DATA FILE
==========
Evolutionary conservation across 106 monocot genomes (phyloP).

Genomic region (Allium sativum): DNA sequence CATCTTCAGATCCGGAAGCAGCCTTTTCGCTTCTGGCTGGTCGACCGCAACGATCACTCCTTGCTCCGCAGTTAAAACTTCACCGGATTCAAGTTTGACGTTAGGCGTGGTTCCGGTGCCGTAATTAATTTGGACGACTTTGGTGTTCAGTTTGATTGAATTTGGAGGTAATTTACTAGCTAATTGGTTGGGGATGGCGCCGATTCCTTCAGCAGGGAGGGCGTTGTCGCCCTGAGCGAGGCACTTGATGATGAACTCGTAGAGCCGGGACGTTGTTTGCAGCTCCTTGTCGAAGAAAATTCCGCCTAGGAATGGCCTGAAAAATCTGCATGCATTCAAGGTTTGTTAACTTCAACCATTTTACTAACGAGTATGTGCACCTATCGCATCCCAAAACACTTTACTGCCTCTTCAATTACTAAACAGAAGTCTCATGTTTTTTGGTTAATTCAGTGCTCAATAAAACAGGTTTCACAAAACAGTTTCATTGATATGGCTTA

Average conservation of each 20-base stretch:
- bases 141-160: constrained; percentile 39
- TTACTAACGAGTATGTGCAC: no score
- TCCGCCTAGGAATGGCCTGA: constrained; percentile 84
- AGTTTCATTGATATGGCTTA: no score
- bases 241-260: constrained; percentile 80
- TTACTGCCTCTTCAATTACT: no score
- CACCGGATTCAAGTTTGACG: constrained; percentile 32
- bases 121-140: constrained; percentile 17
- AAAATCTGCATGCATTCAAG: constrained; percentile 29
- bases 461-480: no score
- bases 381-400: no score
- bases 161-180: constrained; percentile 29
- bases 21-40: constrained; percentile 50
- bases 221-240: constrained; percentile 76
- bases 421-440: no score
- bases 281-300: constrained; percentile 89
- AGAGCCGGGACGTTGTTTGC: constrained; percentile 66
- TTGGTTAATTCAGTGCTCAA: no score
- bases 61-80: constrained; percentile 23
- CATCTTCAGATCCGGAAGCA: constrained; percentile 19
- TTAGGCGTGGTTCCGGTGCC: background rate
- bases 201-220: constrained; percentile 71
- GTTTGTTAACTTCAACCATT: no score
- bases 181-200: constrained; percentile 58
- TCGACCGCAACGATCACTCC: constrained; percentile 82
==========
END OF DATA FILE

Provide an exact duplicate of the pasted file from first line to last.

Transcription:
Evolutionary conservation across 106 monocot genomes (phyloP).

Genomic region (Allium sativum): DNA sequence CATCTTCAGATCCGGAAGCAGCCTTTTCGCTTCTGGCTGGTCGACCGCAACGATCACTCCTTGCTCCGCAGTTAAAACTTCACCGGATTCAAGTTTGACGTTAGGCGTGGTTCCGGTGCCGTAATTAATTTGGACGACTTTGGTGTTCAGTTTGATTGAATTTGGAGGTAATTTACTAGCTAATTGGTTGGGGATGGCGCCGATTCCTTCAGCAGGGAGGGCGTTGTCGCCCTGAGCGAGGCACTTGATGATGAACTCGTAGAGCCGGGACGTTGTTTGCAGCTCCTTGTCGAAGAAAATTCCGCCTAGGAATGGCCTGAAAAATCTGCATGCATTCAAGGTTTGTTAACTTCAACCATTTTACTAACGAGTATGTGCACCTATCGCATCCCAAAACACTTTACTGCCTCTTCAATTACTAAACAGAAGTCTCATGTTTTTTGGTTAATTCAGTGCTCAATAAAACAGGTTTCACAAAACAGTTTCATTGATATGGCTTA

Average conservation of each 20-base stretch:
- bases 141-160: constrained; percentile 39
- TTACTAACGAGTATGTGCAC: no score
- TCCGCCTAGGAATGGCCTGA: constrained; percentile 84
- AGTTTCATTGATATGGCTTA: no score
- bases 241-260: constrained; percentile 80
- TTACTGCCTCTTCAATTACT: no score
- CACCGGATTCAAGTTTGACG: constrained; percentile 32
- bases 121-140: constrained; percentile 17
- AAAATCTGCATGCATTCAAG: constrained; percentile 29
- bases 461-480: no score
- bases 381-400: no score
- bases 161-180: constrained; percentile 29
- bases 21-40: constrained; percentile 50
- bases 221-240: constrained; percentile 76
- bases 421-440: no score
- bases 281-300: constrained; percentile 89
- AGAGCCGGGACGTTGTTTGC: constrained; percentile 66
- TTGGTTAATTCAGTGCTCAA: no score
- bases 61-80: constrained; percentile 23
- CATCTTCAGATCCGGAAGCA: constrained; percentile 19
- TTAGGCGTGGTTCCGGTGCC: background rate
- bases 201-220: constrained; percentile 71
- GTTTGTTAACTTCAACCATT: no score
- bases 181-200: constrained; percentile 58
- TCGACCGCAACGATCACTCC: constrained; percentile 82